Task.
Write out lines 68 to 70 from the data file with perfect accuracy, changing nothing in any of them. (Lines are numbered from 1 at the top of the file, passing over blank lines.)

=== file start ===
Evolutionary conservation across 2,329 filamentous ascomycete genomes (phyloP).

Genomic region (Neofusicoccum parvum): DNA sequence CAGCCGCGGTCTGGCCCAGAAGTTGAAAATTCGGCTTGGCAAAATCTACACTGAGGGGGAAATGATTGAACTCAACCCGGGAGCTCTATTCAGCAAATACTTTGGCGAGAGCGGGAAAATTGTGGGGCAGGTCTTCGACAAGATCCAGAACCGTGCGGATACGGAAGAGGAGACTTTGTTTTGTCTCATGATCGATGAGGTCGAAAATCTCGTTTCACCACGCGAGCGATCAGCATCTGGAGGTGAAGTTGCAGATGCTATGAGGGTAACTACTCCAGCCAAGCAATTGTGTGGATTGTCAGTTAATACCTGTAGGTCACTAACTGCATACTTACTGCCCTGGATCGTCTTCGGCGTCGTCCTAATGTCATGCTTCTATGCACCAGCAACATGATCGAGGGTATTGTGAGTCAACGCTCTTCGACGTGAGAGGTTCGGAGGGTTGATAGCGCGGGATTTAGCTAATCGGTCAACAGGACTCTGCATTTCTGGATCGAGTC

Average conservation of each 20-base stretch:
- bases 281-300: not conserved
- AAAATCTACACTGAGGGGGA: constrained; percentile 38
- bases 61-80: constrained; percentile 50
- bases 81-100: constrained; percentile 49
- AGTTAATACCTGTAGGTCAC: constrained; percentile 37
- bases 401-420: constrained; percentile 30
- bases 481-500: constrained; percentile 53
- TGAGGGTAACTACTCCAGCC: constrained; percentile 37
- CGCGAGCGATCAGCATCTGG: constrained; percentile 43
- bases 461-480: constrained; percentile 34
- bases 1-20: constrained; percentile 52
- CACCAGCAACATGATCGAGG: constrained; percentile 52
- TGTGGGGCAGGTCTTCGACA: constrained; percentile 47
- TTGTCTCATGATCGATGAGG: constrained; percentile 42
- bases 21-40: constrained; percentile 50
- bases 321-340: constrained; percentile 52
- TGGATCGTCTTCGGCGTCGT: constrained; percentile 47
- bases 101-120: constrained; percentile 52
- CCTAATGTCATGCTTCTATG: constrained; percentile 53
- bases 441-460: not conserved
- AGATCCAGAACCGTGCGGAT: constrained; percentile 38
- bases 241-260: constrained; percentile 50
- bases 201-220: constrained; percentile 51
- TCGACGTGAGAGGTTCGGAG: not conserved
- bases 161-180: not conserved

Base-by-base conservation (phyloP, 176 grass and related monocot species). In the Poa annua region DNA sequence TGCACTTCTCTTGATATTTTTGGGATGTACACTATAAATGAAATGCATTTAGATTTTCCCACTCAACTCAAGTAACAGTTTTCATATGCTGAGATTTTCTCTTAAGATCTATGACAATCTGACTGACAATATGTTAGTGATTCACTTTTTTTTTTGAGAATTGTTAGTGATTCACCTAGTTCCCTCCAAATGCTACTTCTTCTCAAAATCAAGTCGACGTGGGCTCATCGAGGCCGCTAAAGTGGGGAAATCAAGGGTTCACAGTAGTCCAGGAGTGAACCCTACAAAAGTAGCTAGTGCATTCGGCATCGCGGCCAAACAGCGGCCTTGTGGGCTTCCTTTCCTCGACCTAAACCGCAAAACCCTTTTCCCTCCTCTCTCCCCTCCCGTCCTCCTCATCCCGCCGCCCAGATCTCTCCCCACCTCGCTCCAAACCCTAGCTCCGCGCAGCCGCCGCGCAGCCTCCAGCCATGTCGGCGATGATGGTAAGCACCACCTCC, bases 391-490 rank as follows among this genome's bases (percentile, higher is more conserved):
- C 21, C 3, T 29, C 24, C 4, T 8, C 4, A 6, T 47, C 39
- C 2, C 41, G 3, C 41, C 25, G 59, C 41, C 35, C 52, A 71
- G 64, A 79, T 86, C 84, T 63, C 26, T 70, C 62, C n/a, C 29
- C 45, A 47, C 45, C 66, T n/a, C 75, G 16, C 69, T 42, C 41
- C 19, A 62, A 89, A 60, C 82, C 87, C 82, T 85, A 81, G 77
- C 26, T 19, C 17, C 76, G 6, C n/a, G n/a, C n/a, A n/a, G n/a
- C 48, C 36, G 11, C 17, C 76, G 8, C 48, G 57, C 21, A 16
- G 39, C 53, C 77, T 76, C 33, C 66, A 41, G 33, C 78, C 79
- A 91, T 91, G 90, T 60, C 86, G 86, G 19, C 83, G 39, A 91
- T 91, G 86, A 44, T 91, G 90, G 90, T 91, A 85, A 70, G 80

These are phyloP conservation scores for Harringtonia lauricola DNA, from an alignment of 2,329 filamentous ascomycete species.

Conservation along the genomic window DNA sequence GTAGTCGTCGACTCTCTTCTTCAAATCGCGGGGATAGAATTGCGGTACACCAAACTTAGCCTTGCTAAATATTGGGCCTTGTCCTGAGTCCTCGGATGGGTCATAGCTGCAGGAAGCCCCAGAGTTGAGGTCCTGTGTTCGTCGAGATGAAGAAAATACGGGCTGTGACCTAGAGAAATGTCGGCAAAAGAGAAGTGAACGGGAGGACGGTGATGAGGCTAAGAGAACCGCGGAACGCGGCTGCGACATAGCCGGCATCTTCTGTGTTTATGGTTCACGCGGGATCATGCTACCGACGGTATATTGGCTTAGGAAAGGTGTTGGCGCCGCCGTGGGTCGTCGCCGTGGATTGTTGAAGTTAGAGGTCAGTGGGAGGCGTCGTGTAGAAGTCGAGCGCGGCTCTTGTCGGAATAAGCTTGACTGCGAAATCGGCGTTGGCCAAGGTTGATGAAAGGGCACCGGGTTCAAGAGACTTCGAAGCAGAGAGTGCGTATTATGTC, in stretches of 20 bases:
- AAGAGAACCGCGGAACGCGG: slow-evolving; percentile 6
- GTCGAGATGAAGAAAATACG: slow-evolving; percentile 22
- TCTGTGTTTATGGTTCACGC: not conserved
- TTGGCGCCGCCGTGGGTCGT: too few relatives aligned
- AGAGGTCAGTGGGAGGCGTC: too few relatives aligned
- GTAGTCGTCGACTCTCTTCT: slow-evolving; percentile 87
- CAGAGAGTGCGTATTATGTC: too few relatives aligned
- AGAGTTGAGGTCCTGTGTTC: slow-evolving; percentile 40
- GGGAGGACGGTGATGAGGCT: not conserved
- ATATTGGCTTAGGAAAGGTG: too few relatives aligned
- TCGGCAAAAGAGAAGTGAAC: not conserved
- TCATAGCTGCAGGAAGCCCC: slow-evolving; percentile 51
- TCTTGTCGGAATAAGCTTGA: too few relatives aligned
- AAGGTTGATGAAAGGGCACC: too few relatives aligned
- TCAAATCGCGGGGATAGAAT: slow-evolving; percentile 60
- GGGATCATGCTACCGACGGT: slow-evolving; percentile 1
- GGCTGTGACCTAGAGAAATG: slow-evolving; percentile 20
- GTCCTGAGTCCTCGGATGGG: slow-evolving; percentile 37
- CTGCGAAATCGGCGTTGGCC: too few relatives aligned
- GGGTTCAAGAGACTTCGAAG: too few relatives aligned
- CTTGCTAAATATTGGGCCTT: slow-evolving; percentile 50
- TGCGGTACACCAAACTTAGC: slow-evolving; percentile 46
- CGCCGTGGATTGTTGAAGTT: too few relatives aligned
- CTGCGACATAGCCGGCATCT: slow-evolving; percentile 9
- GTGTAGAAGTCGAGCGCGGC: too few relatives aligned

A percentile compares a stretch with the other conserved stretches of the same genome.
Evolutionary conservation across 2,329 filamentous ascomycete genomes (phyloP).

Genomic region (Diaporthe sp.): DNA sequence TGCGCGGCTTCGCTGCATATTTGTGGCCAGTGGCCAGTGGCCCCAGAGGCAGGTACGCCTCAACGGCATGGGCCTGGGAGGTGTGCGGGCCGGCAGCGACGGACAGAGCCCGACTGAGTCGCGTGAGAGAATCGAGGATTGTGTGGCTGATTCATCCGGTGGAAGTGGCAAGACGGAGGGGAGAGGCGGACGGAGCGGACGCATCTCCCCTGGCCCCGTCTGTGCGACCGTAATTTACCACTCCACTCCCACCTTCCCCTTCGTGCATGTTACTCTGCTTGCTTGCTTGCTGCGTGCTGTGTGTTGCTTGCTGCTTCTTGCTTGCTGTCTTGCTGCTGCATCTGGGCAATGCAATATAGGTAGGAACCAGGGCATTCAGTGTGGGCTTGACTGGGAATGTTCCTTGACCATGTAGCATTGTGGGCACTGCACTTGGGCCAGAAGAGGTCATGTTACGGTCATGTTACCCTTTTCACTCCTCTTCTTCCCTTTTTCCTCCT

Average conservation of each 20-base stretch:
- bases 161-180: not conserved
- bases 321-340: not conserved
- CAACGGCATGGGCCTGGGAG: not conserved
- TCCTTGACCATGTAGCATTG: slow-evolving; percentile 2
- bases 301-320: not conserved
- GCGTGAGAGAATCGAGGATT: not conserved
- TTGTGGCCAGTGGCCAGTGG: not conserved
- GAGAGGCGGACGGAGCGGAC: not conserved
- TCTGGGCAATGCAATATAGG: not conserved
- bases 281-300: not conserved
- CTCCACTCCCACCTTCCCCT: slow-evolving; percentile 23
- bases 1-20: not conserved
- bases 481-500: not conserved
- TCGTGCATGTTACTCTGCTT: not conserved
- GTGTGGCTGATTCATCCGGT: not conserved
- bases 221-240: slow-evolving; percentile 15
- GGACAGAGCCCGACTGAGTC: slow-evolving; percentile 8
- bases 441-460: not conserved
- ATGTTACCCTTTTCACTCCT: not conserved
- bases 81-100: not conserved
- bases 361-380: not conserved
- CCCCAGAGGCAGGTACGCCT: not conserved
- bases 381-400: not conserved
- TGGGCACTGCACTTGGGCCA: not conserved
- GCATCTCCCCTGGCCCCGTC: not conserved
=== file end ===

Evolutionary conservation across 2,329 filamentous ascomycete genomes (phyloP).

Genomic region (Diaporthe sp.): DNA sequence TGCGCGGCTTCGCTGCATATTTGTGGCCAGTGGCCAGTGGCCCCAGAGGCAGGTACGCCTCAACGGCATGGGCCTGGGAGGTGTGCGGGCCGGCAGCGACGGACAGAGCCCGACTGAGTCGCGTGAGAGAATCGAGGATTGTGTGGCTGATTCATCCGGTGGAAGTGGCAAGACGGAGGGGAGAGGCGGACGGAGCGGACGCATCTCCCCTGGCCCCGTCTGTGCGACCGTAATTTACCACTCCACTCCCACCTTCCCCTTCGTGCATGTTACTCTGCTTGCTTGCTTGCTGCGTGCTGTGTGTTGCTTGCTGCTTCTTGCTTGCTGTCTTGCTGCTGCATCTGGGCAATGCAATATAGGTAGGAACCAGGGCATTCAGTGTGGGCTTGACTGGGAATGTTCCTTGACCATGTAGCATTGTGGGCACTGCACTTGGGCCAGAAGAGGTCATGTTACGGTCATGTTACCCTTTTCACTCCTCTTCTTCCCTTTTTCCTCCT

Average conservation of each 20-base stretch: